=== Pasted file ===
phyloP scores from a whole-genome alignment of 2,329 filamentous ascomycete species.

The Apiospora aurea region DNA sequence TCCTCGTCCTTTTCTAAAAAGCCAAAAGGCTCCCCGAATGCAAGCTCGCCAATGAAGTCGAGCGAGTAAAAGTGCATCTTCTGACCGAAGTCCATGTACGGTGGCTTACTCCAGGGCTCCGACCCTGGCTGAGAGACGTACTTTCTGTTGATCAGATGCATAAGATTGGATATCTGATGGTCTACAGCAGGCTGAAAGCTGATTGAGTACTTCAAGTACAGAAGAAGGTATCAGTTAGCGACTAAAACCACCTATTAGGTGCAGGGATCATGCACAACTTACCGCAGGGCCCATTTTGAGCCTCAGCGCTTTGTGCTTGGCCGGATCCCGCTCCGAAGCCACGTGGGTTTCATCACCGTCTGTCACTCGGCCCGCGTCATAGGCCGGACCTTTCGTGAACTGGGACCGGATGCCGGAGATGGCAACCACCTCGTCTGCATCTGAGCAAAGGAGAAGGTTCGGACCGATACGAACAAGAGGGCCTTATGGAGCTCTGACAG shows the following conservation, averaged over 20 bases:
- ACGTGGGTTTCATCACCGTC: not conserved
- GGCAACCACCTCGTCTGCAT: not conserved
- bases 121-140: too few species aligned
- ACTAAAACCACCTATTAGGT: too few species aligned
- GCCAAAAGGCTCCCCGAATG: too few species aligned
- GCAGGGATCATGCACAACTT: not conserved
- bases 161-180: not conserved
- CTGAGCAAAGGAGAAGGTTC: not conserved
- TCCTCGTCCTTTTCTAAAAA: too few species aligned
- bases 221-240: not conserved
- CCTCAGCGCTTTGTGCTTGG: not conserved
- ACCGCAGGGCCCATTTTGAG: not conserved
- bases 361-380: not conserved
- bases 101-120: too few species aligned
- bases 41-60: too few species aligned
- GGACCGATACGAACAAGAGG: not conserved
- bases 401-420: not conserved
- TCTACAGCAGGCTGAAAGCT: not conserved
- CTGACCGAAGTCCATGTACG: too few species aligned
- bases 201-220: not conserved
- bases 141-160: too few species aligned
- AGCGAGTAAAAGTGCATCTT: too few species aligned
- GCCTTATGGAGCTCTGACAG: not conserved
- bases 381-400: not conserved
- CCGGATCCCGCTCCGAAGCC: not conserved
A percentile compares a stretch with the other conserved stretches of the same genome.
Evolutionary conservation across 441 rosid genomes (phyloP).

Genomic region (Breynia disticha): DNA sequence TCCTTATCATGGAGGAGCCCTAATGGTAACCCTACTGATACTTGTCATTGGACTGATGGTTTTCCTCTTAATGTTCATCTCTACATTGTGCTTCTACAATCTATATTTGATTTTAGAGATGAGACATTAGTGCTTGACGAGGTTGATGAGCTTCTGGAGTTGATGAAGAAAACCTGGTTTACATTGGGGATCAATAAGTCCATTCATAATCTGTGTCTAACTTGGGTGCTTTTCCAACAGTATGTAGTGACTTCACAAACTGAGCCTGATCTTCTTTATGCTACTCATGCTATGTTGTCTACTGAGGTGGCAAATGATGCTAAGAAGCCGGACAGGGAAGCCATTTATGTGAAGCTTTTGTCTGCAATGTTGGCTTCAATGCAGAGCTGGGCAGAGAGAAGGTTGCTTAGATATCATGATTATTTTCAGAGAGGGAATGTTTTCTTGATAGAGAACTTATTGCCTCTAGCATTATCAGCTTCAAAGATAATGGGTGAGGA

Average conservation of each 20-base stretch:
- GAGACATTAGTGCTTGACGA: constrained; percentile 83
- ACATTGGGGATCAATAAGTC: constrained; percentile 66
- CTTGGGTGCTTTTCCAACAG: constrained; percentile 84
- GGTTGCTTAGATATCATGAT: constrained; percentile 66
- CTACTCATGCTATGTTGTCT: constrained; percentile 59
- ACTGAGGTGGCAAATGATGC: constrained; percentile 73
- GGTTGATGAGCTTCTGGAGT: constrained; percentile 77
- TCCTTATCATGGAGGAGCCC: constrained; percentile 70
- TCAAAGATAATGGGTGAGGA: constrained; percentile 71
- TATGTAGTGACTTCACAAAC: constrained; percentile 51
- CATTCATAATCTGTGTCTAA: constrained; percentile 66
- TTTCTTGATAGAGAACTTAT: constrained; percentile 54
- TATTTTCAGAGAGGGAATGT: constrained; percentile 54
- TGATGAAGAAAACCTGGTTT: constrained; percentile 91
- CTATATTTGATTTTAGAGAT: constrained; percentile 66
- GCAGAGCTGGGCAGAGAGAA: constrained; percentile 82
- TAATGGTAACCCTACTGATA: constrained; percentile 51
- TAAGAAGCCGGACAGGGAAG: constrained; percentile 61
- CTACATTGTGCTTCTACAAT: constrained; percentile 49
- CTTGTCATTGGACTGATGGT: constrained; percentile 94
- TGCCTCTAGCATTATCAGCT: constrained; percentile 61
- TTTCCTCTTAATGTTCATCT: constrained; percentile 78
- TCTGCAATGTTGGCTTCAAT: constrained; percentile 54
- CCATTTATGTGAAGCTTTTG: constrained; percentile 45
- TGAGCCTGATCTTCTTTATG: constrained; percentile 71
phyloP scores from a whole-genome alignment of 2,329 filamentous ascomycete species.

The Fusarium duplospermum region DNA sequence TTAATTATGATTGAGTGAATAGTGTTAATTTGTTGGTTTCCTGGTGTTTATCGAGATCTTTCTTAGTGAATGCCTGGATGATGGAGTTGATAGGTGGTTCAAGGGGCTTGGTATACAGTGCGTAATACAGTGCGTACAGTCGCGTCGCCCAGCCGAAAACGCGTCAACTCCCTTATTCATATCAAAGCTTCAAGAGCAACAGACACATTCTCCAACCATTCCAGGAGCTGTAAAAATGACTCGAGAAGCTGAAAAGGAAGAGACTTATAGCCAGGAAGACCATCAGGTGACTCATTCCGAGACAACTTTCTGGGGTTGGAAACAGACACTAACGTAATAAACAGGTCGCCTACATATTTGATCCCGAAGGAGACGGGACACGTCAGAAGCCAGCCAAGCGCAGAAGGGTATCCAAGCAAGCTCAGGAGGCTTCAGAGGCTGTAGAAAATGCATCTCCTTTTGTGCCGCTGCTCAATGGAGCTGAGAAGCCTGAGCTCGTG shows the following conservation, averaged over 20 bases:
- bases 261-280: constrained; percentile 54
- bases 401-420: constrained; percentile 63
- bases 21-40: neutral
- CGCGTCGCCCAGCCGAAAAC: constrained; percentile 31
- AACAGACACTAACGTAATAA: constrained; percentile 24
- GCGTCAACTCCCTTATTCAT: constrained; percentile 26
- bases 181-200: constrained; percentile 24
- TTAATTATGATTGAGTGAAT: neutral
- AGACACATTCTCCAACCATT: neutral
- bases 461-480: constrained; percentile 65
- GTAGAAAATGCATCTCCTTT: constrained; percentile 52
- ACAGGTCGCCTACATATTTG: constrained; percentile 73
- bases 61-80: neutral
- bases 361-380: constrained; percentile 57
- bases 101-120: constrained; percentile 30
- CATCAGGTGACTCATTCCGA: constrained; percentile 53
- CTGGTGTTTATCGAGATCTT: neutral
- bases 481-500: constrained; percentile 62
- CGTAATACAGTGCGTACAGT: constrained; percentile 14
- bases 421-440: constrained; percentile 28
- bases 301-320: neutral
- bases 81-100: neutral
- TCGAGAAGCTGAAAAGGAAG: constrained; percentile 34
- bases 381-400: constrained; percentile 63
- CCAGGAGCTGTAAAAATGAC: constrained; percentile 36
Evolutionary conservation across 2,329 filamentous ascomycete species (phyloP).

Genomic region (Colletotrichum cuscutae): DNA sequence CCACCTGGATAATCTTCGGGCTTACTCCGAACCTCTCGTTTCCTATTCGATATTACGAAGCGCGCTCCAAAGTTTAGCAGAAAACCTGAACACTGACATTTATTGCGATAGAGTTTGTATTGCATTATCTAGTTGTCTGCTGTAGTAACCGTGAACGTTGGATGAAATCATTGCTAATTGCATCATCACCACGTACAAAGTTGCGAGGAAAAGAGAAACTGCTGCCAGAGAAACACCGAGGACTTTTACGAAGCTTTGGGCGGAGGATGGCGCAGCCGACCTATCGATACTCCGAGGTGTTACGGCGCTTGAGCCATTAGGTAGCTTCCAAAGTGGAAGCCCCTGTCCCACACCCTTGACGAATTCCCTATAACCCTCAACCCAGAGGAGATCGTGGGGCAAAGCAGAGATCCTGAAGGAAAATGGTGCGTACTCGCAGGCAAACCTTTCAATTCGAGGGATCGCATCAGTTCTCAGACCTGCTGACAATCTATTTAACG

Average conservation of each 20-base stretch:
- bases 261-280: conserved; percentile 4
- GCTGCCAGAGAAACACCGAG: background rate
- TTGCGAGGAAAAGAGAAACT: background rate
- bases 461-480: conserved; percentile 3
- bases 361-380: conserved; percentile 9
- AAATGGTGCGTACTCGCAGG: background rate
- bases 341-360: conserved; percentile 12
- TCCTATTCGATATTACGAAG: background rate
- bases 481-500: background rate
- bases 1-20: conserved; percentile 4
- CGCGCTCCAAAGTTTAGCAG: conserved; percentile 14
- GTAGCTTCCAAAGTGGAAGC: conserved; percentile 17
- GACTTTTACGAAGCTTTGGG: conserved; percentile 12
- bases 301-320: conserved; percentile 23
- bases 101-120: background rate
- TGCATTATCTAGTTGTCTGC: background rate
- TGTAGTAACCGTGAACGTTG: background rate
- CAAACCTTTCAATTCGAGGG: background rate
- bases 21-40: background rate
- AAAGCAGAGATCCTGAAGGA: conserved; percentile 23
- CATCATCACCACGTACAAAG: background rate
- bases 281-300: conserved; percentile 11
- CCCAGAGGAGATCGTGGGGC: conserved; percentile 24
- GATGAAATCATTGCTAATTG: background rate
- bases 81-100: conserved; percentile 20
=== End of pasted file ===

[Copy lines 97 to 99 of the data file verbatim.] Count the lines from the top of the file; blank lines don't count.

- CGCGCTCCAAAGTTTAGCAG: conserved; percentile 14
- GTAGCTTCCAAAGTGGAAGC: conserved; percentile 17
- GACTTTTACGAAGCTTTGGG: conserved; percentile 12